Mentoring young people is fantastic and I’d like to tell you about two inspiring organizations I just saw win $50,000 prizes for their ideas to do it: Hire Autism and Critical Bridge.
They’re the first recipients of The Encore Prize: Generation to Generation Challenge, awarded Monday in Boston by Encore.org — a nonprofit dedicated to building a brighter future for future generations.
The prizes recognize the talents of people 50+ who help improve the lives of youth. The Encore Prize announcements followed a live-pitch event from five semi-finalists to an audience of 125 encore leaders from the New England region.
The Encore Prize Winners
Hire Autism, from the Organization for Autism Research in Arlington, Va., won the People’s Choice Prize. It engages encore talent to help young adults on the autism spectrum find jobs that match their skills. Hire Autism took the honor by winning the popular vote from the audience and the five Encore Prize finalists.
Critical Bridge, from the Office of San Jose, Calif. Mayor Sam Liccardo, won the Judge’s Award. Encore.org says Critical Bridge “integrates caring older-adult mentors into the city’s workforce and community-college programs to help youth get on track, discover new opportunities and change the trajectory of their lives.”
Although the two groups won the prizes, Eunice Lin Nichols, campaign director of Generation to Generation (Encore.org’s campaign to mobilize adults 50+ to help young people thrive) said: “The real winners are the millions of kids who will benefit because of the older adults these programs put in their lives.”
The 3 Other Encore Prize Finalists
Three other finalists presented at The Encore Prize live pitch:
- Family Promise, a Summit, N.J., based nonprofit that partners with faith-based and secular groups to provide older financial literacy coaches to needy youth and families, helping them achieve housing stability and financial independence
- Grandmas2Go, a Jacksonville, Ore., initiative from Family Coaches that matches volunteer “grandmas” with vulnerable children and families to help fill gaps in service left by stretched public dollars
- Table Wisdom, a nonprofit based in St. Louis that uses technology to pair people 50+ with new immigrants for conversations that keep older people socially and civically engaged and that support immigrants in improving their lives
So what made these five stand out from a field of 180 submissions representing issues ranging from homelessness to literacy to dealing with medical challenges?
“When I think about what it’s taken for these five finalists to reach this point, the word that comes to mind is ‘rigor,’” said Lester Strong, the former CEO of AARP Experience Corps and an Encore.org board member. “I have extraordinary regard for the hard work these finalists had to go through.”
What Encore.org Asked
Here are some of the questions Encore.org asked when evaluating the ventures — a helpful framework for anyone over 50 thinking about starting a nonprofit initiative:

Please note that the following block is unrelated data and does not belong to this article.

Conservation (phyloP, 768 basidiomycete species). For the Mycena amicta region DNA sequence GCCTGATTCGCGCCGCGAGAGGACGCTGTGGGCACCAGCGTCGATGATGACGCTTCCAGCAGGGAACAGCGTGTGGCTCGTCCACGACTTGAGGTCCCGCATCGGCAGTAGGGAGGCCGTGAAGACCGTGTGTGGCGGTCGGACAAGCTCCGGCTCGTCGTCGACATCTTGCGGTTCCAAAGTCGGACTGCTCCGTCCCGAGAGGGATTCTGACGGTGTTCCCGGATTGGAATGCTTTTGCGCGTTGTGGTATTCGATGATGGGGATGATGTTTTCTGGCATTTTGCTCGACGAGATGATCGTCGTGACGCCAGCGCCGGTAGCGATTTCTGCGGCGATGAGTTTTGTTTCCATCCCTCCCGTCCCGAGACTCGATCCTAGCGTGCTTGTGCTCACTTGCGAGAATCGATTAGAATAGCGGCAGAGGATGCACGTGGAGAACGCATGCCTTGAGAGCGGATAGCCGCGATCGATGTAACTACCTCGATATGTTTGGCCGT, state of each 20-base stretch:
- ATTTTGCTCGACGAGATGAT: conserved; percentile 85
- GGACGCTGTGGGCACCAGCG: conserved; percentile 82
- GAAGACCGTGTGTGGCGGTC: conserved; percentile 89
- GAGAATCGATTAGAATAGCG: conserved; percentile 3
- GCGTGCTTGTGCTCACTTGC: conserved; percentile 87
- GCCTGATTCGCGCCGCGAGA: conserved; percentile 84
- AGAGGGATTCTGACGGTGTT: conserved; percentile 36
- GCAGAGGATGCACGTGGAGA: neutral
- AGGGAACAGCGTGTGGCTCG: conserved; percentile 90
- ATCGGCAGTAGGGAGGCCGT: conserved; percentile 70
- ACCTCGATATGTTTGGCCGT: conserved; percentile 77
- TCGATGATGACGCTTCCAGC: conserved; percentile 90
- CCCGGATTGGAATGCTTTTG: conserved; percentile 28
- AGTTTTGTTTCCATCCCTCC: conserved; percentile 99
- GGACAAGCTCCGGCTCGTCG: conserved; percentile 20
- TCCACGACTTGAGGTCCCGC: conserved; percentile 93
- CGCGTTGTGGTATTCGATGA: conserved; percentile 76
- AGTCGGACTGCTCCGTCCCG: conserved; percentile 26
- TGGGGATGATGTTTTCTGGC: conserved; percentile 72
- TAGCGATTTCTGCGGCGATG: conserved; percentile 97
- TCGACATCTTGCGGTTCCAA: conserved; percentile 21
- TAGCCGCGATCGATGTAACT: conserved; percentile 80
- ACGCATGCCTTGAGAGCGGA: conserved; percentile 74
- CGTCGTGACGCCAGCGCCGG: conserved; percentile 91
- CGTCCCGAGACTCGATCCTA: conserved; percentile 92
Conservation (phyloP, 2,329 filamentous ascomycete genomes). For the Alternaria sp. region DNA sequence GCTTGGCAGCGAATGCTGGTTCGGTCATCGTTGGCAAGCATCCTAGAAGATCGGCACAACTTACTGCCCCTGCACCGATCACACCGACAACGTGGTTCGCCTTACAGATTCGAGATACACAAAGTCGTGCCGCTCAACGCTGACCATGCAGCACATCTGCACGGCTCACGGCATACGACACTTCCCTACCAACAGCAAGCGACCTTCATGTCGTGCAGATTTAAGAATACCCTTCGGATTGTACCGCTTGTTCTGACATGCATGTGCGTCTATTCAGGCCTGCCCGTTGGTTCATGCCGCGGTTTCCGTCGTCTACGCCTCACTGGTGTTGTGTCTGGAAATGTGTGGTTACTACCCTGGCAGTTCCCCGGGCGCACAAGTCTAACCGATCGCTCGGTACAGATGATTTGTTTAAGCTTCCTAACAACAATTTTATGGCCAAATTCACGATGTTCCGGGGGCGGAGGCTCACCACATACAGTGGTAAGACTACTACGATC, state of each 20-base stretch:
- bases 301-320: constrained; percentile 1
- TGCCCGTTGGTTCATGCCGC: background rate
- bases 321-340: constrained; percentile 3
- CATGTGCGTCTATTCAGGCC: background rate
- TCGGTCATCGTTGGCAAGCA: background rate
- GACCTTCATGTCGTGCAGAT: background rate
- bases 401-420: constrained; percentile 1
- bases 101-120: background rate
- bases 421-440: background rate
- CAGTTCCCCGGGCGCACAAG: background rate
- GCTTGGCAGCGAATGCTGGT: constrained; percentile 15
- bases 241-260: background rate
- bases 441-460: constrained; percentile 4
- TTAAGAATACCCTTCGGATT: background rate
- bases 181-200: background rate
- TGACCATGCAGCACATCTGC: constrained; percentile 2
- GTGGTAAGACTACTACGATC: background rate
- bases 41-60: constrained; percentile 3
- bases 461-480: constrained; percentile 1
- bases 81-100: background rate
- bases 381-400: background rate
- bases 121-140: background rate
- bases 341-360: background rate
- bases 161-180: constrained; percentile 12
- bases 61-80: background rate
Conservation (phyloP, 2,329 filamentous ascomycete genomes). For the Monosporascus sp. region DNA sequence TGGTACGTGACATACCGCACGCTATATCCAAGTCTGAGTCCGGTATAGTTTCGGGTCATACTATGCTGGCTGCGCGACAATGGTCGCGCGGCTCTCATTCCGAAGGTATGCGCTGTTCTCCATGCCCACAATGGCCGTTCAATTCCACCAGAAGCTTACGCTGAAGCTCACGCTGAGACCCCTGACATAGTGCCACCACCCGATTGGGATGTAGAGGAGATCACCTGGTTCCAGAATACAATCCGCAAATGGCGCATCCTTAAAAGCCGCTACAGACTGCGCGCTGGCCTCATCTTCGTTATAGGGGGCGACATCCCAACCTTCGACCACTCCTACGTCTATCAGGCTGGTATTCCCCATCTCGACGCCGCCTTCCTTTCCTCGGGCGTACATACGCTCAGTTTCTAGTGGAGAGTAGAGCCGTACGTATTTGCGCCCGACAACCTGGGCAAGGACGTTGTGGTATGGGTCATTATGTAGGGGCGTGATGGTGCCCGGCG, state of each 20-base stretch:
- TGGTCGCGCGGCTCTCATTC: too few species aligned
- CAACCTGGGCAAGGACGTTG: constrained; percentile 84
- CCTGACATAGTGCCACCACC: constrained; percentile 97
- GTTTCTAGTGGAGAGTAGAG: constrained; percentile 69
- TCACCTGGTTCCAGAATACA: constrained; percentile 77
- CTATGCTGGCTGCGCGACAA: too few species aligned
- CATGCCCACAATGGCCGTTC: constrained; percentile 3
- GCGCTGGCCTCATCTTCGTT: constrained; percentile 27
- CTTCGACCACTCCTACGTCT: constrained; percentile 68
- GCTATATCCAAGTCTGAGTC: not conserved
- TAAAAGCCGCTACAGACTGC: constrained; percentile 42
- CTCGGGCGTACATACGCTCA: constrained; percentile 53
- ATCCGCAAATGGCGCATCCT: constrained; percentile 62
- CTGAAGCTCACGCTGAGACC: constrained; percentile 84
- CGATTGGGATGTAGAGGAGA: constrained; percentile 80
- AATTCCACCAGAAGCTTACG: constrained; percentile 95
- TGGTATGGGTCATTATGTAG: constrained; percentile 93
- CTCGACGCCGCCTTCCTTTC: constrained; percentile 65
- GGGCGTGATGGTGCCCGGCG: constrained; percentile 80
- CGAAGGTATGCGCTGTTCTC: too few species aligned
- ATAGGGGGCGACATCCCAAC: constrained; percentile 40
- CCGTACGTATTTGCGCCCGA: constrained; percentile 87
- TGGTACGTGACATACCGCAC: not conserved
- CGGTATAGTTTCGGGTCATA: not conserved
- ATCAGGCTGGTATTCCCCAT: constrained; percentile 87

- Does this venture use encore talent in well-designed roles that have the potential to be used widely to address social problems?
- Does this initiative have the capacity to grow to produce significant change?
- Is there a clear plan for long-range financial sustainability?
- Does this organization have the ability to engage stakeholders and constituents representing diverse communities, especially those in which children are at particularly high risk?
- Does this person or organization have a good track record of clear support from other partners or organizations?
The Encore Prize ‘X Factor’
Ultimately, the final vote to choose the winners came down to a bit of an “X factor” as well. Prior to the live-pitch event, Nichols instructed the audience to vote according to their hearts.
“Just think about which pitch inspired you,” she said. “Whose talk will you be talking about later tonight with family and friends?”
Both of the winning ventures clearly resonated with the audience.
During her presentation for Hire Autism, Naina Chernoff, a mom of an autistic son, talked about how 80 percent of people with autism are underemployed or unemployed two years after graduation. Thanks to their encore mentors, however, more young adults on the autism spectrum are able to find find jobs that match their skills.
Gisela Bushey, director of community engagement for Critical Bridge, emphasized the impact older mentors have on the vulnerable youth in her program. “One out of every four students is at risk of dropping out of high school in San Jose,” Bushey said.
Both women stressed the importance of finding a cause that motivates you on a personal and professional level.
“We all have a story to tell,” said Chernoff. “Whether it’s from our childhood or our current life. Find something that strikes a chord with you.” Bushey added: “Give yourself permission to be truly open, because you might be very surprised where you find those moments of lasting impact.”
How You Can Become a Champion for Youth
Nichols urged more people 50+ to get involved with the Generation-to-Generation movement (to learn more, go to GenerationtoGeneration.org).
“One of our dreams is that every child will have an adult that invests in them,” she said. “These programs aren’t just nice, they are needed. They can change the trajectory of a family for a long time to come.”
Even if you’re not ready to tackle a new mentoring project, Strong told the audience, small steps make a big difference.
“Little kindnesses can mean a lot,” he said. “It creates a contagion of community that gives people a sense of hope about what the future can hold for them.”
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